by Henry Wadsworth Longfellow

The young Endymion sleeps Endymion's sleep;
  The shepherd-boy whose tale was left half told!
  The solemn grove uplifts its shield of gold
  To the red rising moon, and loud and deep
The nightingale is singing from the steep;
  It is midsummer, but the air is cold;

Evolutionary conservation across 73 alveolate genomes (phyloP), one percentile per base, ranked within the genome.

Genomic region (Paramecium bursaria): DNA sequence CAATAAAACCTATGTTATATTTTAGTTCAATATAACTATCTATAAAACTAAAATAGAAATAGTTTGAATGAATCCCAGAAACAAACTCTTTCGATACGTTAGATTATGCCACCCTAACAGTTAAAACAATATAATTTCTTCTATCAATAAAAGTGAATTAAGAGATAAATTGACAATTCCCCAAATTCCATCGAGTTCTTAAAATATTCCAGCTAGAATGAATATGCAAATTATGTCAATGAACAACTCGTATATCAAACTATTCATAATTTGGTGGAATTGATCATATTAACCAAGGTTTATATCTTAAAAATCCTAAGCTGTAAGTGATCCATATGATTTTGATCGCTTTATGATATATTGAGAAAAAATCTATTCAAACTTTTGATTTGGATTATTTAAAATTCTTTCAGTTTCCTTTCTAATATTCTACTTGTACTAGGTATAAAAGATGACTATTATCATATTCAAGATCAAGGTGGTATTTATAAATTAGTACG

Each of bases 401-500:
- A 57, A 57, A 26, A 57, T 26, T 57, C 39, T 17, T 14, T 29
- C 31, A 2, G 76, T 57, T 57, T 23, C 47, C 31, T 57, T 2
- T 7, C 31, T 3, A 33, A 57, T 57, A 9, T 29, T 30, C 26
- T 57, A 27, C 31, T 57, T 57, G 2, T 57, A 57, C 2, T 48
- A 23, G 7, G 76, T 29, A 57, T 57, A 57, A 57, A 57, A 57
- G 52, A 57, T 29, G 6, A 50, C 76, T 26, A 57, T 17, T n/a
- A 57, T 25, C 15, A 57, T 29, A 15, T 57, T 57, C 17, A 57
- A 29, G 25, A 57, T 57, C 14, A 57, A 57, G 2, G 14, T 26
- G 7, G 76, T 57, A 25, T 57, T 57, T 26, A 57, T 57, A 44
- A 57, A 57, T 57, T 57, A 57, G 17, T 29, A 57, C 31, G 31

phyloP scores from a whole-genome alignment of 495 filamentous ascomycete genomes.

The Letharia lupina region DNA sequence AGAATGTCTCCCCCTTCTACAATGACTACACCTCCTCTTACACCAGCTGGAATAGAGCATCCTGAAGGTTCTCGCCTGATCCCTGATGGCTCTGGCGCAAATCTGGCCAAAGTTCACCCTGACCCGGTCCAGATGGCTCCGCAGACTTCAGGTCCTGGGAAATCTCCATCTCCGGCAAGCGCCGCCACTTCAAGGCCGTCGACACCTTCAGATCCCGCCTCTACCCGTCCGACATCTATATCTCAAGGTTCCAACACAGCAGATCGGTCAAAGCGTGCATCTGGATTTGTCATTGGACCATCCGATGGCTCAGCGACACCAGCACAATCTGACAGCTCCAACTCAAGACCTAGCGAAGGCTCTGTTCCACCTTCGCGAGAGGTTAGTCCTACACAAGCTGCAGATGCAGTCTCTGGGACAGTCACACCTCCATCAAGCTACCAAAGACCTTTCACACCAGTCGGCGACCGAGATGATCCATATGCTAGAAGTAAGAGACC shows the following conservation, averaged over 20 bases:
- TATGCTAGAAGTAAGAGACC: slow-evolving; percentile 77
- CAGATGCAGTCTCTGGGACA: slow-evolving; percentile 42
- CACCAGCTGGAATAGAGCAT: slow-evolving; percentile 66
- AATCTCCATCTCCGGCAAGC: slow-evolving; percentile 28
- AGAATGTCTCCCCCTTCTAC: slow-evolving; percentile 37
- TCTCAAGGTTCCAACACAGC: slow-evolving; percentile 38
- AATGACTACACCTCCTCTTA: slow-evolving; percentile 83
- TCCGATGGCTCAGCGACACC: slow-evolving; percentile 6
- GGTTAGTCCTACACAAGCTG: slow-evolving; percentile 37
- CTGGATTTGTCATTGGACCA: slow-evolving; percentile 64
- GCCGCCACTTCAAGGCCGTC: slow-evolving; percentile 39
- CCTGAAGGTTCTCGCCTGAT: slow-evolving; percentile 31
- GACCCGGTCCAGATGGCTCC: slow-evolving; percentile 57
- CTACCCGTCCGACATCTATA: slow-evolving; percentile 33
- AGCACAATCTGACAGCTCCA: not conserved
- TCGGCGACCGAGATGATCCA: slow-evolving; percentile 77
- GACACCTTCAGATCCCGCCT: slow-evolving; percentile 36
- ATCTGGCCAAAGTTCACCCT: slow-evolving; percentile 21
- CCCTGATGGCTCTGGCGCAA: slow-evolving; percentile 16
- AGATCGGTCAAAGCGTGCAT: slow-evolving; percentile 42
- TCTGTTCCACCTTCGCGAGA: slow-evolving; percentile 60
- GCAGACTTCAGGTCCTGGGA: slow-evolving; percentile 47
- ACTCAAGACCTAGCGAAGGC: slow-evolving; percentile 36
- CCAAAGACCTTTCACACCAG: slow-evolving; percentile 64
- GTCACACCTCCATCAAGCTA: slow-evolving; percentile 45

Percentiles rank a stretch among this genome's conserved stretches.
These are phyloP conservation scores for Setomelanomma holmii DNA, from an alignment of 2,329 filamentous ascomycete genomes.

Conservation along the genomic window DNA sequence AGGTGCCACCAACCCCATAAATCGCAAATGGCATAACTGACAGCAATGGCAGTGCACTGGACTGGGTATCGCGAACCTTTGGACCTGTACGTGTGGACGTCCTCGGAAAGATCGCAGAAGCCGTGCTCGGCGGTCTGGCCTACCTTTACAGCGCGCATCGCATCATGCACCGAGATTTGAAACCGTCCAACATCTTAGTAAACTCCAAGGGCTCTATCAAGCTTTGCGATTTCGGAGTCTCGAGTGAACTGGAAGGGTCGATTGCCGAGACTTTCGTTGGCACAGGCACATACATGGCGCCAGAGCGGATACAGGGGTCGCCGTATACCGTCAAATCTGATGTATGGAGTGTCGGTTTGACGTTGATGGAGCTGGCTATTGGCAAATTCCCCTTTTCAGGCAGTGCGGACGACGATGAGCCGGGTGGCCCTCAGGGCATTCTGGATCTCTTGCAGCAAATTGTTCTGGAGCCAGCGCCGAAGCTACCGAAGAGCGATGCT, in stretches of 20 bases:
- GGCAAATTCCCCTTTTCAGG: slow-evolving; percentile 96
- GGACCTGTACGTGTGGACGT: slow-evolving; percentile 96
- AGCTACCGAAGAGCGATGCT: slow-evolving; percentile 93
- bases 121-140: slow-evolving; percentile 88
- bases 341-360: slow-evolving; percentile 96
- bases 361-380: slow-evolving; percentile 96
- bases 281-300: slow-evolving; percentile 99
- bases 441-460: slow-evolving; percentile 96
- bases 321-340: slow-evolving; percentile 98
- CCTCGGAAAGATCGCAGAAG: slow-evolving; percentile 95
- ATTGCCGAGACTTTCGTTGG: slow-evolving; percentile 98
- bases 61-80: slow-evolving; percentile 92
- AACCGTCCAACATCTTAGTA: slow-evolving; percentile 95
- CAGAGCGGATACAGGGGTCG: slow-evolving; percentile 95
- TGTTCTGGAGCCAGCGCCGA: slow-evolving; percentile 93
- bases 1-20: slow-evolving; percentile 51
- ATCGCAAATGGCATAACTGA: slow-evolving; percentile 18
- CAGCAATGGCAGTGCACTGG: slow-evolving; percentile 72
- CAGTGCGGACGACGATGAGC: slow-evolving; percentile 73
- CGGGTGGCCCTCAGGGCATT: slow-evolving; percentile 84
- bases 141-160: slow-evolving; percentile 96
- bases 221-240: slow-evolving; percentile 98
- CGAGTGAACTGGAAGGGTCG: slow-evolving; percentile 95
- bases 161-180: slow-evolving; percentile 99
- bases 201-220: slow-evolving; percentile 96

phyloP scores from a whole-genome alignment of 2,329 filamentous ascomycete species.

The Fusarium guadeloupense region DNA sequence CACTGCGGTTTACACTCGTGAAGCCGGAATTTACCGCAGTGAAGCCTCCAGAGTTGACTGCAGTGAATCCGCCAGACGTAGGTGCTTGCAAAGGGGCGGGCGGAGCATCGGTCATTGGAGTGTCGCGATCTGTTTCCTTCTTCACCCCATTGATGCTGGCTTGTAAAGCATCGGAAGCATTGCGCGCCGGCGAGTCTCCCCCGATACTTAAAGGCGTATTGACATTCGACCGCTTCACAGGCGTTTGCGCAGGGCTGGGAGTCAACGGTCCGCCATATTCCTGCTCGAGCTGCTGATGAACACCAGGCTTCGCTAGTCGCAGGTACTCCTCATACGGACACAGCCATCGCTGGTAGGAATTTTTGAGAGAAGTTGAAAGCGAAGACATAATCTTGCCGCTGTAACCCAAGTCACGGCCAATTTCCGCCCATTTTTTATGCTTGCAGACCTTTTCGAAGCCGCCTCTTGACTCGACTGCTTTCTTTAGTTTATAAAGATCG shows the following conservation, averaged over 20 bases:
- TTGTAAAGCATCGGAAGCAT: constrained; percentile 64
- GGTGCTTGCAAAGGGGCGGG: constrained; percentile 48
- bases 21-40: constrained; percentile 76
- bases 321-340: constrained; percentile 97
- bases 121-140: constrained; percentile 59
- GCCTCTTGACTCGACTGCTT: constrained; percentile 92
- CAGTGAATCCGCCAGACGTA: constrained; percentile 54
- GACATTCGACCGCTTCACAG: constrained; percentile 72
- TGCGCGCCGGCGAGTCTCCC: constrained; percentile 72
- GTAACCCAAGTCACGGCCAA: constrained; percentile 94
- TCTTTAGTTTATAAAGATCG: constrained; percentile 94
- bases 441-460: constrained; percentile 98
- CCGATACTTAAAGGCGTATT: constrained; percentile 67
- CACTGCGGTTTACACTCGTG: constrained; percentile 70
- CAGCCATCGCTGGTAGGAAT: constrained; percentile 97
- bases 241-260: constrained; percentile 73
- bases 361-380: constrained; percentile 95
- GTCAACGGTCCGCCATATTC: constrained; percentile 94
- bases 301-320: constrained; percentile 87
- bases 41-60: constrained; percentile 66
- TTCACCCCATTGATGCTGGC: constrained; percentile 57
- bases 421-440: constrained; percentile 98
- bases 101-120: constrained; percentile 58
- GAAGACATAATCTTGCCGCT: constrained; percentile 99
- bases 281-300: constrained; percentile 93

Can it be death? Alas, beside the fold
  A shepherd's pipe lies shattered near his sheep.
Lo! in the moonlight gleams a marble white,
  On which I read: "Here lieth one whose name
  Was writ in water." And was this the meed
Of his sweet singing? Rather let me write:
  "The smoking flax before it burst to flame
  Was quenched by death, and broken the bruis├Ęd reed."

Monadnock Valley Press > Longfellow